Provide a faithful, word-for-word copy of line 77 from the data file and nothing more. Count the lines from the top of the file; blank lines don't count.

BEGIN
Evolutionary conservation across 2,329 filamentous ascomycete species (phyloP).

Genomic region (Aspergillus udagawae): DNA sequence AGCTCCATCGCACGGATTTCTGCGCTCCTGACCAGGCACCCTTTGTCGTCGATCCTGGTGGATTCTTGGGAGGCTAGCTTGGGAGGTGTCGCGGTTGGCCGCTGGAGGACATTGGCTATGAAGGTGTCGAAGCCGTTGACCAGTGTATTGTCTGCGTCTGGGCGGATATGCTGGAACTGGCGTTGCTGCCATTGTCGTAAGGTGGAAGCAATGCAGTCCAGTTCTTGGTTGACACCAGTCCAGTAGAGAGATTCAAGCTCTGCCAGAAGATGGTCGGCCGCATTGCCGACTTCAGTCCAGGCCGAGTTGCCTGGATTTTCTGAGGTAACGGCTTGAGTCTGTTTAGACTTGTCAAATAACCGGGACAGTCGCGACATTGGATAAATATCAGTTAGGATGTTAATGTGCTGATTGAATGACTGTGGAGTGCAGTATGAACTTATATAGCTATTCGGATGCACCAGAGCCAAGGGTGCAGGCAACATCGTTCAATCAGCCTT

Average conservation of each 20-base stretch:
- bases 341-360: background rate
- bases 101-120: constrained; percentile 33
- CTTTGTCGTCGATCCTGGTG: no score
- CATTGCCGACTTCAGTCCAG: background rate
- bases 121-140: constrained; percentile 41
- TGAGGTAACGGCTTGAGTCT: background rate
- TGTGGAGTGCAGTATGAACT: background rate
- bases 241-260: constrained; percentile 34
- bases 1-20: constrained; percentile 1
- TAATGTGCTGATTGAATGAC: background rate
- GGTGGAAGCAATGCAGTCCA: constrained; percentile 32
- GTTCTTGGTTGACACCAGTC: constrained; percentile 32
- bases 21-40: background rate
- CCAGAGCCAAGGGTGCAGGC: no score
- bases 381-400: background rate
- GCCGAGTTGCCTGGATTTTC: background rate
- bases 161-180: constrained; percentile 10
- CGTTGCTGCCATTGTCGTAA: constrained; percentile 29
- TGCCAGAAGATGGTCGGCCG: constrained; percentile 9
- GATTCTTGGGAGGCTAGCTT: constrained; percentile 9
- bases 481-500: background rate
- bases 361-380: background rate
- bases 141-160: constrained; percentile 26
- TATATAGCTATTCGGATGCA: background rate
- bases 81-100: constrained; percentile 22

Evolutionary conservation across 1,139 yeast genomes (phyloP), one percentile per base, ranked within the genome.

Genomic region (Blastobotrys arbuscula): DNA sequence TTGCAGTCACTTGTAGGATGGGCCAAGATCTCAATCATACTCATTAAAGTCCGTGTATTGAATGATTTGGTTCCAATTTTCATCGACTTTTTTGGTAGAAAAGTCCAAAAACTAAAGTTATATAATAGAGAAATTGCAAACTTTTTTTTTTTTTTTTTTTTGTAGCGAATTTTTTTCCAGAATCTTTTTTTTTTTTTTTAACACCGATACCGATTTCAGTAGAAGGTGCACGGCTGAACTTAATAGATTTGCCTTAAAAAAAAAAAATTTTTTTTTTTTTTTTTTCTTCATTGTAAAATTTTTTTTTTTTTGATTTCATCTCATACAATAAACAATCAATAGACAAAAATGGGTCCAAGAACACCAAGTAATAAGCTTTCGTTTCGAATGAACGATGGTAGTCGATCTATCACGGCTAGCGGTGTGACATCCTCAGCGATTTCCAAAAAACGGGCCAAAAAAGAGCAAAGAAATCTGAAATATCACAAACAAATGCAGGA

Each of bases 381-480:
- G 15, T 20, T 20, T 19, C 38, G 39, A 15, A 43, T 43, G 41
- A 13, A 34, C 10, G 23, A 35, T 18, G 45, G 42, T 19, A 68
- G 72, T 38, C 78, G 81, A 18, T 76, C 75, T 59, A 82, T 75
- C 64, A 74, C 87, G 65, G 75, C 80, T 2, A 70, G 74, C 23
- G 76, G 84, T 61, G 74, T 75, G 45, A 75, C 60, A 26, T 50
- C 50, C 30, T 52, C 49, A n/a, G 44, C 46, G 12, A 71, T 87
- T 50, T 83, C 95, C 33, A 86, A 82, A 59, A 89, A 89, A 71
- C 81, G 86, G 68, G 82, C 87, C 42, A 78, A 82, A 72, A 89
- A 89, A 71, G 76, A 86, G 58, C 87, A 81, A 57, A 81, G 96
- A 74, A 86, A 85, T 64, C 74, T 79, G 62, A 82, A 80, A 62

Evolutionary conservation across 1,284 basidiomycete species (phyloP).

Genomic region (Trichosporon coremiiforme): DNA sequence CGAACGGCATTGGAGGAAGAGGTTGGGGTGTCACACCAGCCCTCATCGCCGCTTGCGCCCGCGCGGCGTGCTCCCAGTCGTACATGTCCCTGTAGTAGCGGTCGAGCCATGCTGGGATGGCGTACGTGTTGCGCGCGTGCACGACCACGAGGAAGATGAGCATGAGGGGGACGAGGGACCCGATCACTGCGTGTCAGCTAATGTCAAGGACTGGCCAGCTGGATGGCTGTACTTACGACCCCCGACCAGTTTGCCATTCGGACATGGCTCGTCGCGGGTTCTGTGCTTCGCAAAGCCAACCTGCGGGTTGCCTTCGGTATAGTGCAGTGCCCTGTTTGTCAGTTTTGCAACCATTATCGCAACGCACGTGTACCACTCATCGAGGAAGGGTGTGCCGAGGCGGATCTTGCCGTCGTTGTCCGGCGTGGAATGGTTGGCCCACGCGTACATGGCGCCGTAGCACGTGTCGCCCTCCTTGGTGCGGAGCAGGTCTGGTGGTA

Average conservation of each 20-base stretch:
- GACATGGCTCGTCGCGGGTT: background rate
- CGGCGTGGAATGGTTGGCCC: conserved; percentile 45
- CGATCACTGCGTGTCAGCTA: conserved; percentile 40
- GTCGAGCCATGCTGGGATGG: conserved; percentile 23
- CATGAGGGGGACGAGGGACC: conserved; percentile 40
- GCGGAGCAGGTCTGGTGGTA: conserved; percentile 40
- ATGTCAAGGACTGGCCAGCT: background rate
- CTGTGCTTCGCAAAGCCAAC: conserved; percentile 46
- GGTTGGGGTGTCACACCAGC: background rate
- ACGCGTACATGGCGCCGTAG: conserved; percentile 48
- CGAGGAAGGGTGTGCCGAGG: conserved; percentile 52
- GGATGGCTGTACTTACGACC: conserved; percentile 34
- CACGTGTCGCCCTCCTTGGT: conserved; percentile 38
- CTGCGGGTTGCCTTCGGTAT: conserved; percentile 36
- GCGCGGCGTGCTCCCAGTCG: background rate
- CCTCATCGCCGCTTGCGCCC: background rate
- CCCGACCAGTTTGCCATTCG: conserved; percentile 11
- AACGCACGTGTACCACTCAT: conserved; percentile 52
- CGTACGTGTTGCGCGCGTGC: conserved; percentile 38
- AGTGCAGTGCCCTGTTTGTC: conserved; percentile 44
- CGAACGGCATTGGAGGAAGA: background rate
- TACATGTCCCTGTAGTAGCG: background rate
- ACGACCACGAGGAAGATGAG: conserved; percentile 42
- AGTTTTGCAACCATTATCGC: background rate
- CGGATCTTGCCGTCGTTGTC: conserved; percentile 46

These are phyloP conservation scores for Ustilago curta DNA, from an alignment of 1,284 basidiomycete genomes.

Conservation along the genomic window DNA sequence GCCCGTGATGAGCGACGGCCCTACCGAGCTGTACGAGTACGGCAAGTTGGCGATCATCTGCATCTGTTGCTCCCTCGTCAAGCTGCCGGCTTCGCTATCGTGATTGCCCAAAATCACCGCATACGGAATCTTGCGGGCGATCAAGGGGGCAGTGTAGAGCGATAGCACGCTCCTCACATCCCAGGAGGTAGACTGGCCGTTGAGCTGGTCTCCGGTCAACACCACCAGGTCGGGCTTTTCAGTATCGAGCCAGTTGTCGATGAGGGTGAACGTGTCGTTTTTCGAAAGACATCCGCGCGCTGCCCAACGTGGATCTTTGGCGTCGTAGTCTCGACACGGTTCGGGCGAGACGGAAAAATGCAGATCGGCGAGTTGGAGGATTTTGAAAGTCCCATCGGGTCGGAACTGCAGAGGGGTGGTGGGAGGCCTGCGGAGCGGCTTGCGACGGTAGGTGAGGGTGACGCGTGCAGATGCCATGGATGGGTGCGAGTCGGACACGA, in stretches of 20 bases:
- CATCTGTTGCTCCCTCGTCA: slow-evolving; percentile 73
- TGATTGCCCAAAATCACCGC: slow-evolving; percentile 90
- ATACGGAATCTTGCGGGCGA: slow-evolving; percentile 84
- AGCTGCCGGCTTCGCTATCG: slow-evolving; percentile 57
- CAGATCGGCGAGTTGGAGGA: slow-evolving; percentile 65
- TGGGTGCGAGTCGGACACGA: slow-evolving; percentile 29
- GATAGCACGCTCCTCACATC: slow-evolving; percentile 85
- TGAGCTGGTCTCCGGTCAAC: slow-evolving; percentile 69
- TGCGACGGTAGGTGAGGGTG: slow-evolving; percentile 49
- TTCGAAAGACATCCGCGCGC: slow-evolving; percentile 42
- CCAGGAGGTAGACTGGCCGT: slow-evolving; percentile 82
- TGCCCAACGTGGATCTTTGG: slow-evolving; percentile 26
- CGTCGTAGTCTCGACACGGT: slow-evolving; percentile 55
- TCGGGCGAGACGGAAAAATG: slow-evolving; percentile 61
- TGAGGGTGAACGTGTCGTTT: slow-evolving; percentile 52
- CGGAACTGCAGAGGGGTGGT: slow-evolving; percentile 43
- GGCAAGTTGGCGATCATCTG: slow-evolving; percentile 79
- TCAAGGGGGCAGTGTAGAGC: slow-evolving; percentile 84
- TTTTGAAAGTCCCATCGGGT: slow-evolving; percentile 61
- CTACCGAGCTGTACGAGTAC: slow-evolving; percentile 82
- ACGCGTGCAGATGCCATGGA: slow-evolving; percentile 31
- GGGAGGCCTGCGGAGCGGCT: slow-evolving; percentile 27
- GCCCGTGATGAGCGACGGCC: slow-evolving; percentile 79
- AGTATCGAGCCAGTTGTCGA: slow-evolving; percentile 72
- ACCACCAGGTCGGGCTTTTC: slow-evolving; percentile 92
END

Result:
- TGGGTGCGAGTCGGACACGA: slow-evolving; percentile 29